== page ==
Daswani, Kavita 1964-
Daswani, Kavita 1964-
Born 1964, in Hong Kong, China; married; husband a businessperson; children: one.
Home—Los Angeles, CA. Agent—Jodie Rhodes Literary Agency, 8840 Villa La Jolla Dr., Ste. 315, La Jolla, CA 92037.
South China Morning Post, Hong Kong, China, former fashion editor; freelance fashion correspondent, 1981—.
For Matrimonial Purposes (novel), Penguin Putnam (New York, NY), 2003.
Salaam, Paris (novel), Plume (New York, NY), 2006.
Contributor to CNN, CNBC Asia, Women's Wear Daily, Los Angeles Times, and International Herald Tribune.
For Matrimonial Purposes has been adapted as an audiobook, Brilliance, 2003.
Kavita Daswani's debut novel, For Matrimonial Purposes, has been compared to such popular works as Bridget Jones's Diary and My Big Fat Greek Wedding. The story concerns the significant trials and tribulations of one traditional Indian woman who finds astonishing success in the business world but is still desperate to find a spouse who will satisfy her parents and her own sense of self-worth. Loosely based on Daswani's own life, For Matrimonial Purposes tells the story of Anju, who in her mid-twenties is considered a spinster with few prospects despite her wealthy father, her meddling mother, and her own fasting and prayers in search of a suitable mate. Eventually, Anju moves to America, where she finds a good job in the fashion industry. Still she cannot abandon the traditional practices and attitudes of her home in Bombay, so she generally avoids American men and continues her search for a proper Indian husband. Calling the work a "charming debut novel," Shirley N. Quan predicted in a Library Journal review that readers "will find it hard to stop themselves from cheering for Anju." On the Curled Up with a Good Book Web site, a reviewer commented: "Kavita Daswani has taken a simple story about an unmarried Indian girl and told it with mesmerizing intensity." The critic also described the novel as "a delicious and provoking read. The atmosphere is beautifully and authentically brought to life."
In her second novel, The Village Bride of Beverly Hills, also published as Everything Happens for a Reason, Daswani presents another romantic comedy. Young Priya's family arranges for her to marry Sanjary, who then takes his bride from India to Los Angeles. Once in America, Priya encounters her husband's demanding parents, who want her to be a good "Indian" wife, meaning that she is expected to attend to her husband's every need. Priya wants to be a journalist, but her husband's family forbids it. She eventually takes a job as a receptionist at a Hollywood gossip magazine. Once in the work force, Priya becomes "Americanized" as she turns to wearing Western clothing and begins to rethink the role of women in society and her role, specifically, as a wife. When she is given a chance to interview a Hollywood star, Priya becomes a successful reporter. Her new career sets her newfound views in plain sight of her family and husband, leading to a confrontation.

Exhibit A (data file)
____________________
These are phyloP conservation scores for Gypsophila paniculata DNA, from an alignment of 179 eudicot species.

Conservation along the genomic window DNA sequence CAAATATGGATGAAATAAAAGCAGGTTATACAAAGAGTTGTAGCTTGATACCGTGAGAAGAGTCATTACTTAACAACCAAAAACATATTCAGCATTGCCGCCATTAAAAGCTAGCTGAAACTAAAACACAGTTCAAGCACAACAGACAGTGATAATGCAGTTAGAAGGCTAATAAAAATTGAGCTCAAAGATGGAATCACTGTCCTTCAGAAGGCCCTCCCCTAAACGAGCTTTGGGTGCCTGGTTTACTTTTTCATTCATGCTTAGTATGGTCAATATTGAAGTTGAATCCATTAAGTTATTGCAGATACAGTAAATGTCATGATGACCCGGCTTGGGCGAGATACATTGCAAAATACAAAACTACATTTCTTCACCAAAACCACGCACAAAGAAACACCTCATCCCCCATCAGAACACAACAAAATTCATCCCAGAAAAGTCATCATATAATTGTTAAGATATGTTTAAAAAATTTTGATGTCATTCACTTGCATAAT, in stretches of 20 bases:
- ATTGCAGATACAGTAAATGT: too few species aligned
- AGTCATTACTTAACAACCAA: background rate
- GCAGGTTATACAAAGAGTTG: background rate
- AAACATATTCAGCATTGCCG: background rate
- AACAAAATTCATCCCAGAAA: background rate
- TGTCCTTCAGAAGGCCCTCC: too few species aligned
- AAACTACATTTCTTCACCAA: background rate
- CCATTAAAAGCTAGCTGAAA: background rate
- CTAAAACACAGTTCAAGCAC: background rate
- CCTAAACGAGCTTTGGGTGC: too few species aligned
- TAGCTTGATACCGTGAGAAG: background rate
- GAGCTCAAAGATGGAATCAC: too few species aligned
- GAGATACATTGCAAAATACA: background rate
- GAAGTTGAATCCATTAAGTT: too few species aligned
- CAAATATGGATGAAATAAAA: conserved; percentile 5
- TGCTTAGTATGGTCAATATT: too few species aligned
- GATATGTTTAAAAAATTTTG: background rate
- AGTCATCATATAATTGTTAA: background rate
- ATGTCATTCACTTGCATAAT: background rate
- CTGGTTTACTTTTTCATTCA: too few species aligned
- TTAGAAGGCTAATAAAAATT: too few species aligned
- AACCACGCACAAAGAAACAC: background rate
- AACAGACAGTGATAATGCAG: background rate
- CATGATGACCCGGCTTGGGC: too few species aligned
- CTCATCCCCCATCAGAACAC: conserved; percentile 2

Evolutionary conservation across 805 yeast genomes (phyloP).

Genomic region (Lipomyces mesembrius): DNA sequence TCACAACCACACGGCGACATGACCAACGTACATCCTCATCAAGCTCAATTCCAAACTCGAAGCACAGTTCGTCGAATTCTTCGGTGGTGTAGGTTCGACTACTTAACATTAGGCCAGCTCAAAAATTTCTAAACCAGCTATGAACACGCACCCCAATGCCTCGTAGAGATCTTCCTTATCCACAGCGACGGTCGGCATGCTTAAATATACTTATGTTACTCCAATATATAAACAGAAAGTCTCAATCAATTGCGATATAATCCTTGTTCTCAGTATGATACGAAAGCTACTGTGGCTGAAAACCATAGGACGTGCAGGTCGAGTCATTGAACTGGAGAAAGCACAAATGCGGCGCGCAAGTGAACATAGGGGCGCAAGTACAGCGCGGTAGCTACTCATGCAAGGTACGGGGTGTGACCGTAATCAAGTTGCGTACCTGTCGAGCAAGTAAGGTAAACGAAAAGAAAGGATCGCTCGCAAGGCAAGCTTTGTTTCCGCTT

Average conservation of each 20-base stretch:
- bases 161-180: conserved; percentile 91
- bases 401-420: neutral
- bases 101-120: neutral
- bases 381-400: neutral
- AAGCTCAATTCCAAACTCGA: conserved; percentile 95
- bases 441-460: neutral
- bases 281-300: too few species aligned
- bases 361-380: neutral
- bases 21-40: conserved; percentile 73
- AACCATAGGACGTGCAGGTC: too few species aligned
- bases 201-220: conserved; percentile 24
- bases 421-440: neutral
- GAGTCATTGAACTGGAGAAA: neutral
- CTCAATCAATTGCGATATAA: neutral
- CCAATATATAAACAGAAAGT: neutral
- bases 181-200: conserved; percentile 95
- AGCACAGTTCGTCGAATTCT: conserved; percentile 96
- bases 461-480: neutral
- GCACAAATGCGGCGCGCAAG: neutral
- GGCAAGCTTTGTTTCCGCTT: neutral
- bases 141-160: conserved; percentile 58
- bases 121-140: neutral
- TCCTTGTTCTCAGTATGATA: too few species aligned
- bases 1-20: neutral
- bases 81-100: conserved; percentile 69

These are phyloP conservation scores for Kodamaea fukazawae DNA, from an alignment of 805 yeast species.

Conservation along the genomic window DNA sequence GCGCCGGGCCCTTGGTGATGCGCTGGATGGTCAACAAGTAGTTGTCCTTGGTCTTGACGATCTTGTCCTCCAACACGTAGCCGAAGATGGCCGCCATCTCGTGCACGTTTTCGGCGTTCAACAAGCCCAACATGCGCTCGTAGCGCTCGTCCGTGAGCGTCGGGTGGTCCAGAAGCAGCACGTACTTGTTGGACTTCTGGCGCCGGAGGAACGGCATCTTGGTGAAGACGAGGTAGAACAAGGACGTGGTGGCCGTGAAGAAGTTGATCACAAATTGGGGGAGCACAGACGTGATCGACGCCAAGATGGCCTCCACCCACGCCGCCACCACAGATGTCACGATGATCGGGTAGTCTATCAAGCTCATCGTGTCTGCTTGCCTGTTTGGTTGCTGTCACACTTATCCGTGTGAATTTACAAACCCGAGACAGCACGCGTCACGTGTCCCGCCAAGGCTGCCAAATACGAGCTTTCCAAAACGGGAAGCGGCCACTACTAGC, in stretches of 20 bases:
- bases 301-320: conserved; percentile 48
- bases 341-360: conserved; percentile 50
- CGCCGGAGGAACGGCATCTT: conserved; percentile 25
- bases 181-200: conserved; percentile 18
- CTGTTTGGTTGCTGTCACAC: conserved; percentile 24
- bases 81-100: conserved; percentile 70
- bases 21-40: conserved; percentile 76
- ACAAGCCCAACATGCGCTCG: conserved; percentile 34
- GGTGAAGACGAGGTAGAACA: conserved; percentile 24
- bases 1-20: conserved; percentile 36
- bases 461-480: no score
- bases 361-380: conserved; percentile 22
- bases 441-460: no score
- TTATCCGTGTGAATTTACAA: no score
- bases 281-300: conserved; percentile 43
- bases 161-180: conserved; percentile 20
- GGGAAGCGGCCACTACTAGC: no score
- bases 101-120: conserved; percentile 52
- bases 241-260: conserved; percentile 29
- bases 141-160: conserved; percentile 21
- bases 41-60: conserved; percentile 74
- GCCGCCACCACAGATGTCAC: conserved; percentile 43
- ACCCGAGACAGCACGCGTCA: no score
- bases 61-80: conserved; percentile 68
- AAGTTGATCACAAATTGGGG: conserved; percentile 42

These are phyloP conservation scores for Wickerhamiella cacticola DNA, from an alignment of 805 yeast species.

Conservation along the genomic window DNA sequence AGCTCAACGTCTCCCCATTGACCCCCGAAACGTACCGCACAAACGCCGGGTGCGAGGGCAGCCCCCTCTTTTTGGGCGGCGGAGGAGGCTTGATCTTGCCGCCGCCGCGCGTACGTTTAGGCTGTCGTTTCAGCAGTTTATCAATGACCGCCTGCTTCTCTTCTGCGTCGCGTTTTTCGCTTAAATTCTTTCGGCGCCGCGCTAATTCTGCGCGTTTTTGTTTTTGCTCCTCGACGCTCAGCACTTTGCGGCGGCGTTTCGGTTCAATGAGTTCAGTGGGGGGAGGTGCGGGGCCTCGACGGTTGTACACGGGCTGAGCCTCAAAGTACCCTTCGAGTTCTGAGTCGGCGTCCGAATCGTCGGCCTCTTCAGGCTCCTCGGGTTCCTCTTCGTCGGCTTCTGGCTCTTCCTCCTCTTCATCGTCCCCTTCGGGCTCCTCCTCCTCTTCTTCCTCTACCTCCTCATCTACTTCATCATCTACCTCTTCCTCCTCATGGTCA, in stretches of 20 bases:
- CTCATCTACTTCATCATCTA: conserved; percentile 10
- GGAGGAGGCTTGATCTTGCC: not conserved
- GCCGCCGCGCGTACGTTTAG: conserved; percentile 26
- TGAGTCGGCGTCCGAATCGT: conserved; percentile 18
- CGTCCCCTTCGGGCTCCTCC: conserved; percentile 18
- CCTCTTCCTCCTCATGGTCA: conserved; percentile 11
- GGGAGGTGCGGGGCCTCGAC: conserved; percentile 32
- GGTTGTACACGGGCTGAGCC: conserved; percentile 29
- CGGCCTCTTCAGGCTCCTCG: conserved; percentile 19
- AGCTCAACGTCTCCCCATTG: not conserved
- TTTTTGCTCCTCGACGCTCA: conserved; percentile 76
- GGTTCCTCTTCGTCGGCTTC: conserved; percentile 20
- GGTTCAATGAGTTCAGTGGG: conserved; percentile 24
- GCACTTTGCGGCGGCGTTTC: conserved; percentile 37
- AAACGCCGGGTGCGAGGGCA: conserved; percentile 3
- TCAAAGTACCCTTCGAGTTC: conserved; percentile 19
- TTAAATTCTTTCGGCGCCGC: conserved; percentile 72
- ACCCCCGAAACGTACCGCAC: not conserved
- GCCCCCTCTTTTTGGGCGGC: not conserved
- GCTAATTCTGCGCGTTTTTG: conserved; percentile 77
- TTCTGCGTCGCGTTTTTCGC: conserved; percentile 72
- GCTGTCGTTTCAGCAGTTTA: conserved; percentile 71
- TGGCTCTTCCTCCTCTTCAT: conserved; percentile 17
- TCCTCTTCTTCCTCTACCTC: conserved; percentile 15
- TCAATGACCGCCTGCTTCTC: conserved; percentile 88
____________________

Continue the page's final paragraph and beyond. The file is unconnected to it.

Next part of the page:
"This is just amazingly fun to read," Claire Rosser wrote of The Village Bride of Beverly Hills in Kliatt. "Daswani writes lovingly of Indian culture, both good and bad—the bad is usually couched in humor." In a review in Booklist, Kristine Huntley called the novel "a thoughtful romantic comedy," adding that "the heart of this … novel lies in how … [the couple] grow in their marriage." A Publishers Weekly contributor found another aspect of the novel to enjoy: "The novel's charm derives in large part from grounded details about the immigrant experience." Writing in the Library Journal, Karen Core referred to the novel as "a quick read with a likable, uncompromising main character," adding that "the happy ending will satisfy romance fans."
Daswani once again writes about conflicts between love and career in her third novel, Salaam, Paris. Tanaya Shah, who lives in Mumbai, India, is sent to meet the man her grandfather has arranged for her to marry. Her husband-to-be, Tariq, lives in Paris, which Tanya has always wanted to visit. Nevertheless, Tariq's reluctance to marry leads to the arrangement falling apart. When Tariq decides to remain in Paris, she accidentally gets a chance to become a runway model, leading to a successful career in New York. However, Tariq is disgraced in her family's eyes, and she longs to make amends. Kristine Huntley, writing again in Booklist, called Salaam, Paris "an engaging and sweet tale."
BIOGRAPHICAL AND CRITICAL SOURCES:
Booklist, August, 2004, Kristine Huntley, review of The Village Bride of Beverly Hills, p. 1897; June 1, 2006, Kristine Huntley, review of Salaam, Paris, p. 36.
Entertainment Weekly, August 6, 2004, Jennifer Armstrong and Clarissa Cruz, review of The Village Bride of Beverly Hills, p. 85.
Kirkus Reviews, April 15, 2003, review of For Matrimonial Purposes, p. 553.
Kliatt, September, 2005, Claire Rosser, review of The Village Bride of Beverly Hills, p. 18.
LA Weekly, May 30, 2003, Hillary Johnson, "The Mating Game."
Library Journal, April 15, 2003, Shirley N. Quan, review of For Matrimonial Purposes, p. 121; July, 2004, Karen Core, review of The Village Bride of Beverly Hills, p. 69.
People, July 28, 2003, Moira Bailey, review of For Matrimonial Purposes, p. 37.
Publishers Weekly, October 7, 2002, John F. Baker, "Husband Hunting, Indian Style," p. 16; June 30, 2003, review of For Matrimonial Purposes, p. 54; June 21, 2004, review of The Village Bride of Beverly Hills, p. 42.
School Library Journal, October, 2003, Judy McAloon, review of For Matrimonial Purposes, p. 207.
Curled Up with a Good Book,http://www.curledup.com/ (June, 2003), review of For Matrimonial Purposes.
Desi Journal,http://www.desijournal.com/ (September 30, 2003), Poornima Apte, review of For Matrimonial Purposes.
Flak Magazine,http://www.flakmag.com/ (September 30, 2003), Madhu Krishnan, review of For Matrimonial Purposes.